The Song of the Battle of Lewes

Richard of Cornwall

The Song of the Battle of Lewes is a Middle English poem preserved in the famous British Library Miscellany, MS Harley 2253 of the early fourteenth century.  The poem itself belongs to the thirteenth-century and was probably written not long after the battle.

It was first published in Bishop Percy’s Reliques of Ancient Poetry (1764).The poem describes the defeat of King Henry III’s army by forces under Simon de Montfort at the Battle of Lewes (May 14, 1264), the opening engagement of the Second Barons’ War.  It is written from the point of view of a supporter of de Montfort.

The poem is composed mostly in seven line stanzas (the eighth stanza has nine lines) with a mocking refrain that plays on the name of the king’s brother, Richard Earl of Cornwall, King of the Germans (Almaine). In the battle, Richard was driven to take refuge in a windmill, and his opponents are said to have stood outside mocking him as a ‘wicked miller’, who thought the sails of the mill were a ‘mangonel’, a siege-engine used to hurl missiles.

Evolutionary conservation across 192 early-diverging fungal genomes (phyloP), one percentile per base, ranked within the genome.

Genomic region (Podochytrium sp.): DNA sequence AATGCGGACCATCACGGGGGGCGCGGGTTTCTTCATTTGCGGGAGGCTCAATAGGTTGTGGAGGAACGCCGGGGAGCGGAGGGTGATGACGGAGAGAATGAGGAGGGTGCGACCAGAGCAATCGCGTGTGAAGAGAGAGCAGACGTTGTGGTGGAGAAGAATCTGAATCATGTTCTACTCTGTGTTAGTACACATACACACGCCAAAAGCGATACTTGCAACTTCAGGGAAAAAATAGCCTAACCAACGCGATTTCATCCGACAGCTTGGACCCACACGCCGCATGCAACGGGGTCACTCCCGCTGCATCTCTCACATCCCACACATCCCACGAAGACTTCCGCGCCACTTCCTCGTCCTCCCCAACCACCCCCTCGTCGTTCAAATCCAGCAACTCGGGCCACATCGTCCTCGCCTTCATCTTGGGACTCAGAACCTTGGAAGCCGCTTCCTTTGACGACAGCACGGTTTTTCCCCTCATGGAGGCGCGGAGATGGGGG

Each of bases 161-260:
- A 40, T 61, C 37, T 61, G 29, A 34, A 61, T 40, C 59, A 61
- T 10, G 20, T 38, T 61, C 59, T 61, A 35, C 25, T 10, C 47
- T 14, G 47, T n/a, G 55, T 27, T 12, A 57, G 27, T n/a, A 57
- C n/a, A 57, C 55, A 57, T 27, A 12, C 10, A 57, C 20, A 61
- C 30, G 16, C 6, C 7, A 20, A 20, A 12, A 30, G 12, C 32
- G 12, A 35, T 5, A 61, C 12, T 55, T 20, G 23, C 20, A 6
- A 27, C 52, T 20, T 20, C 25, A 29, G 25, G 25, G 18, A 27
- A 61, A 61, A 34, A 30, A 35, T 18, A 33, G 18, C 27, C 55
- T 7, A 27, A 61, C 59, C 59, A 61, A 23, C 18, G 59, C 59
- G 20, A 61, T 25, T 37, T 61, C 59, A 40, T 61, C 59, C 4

The word trichard in the refrain means ‘traitor’ or deceiver’ and the verb tricchen to ‘cheat’ or ‘deceive’.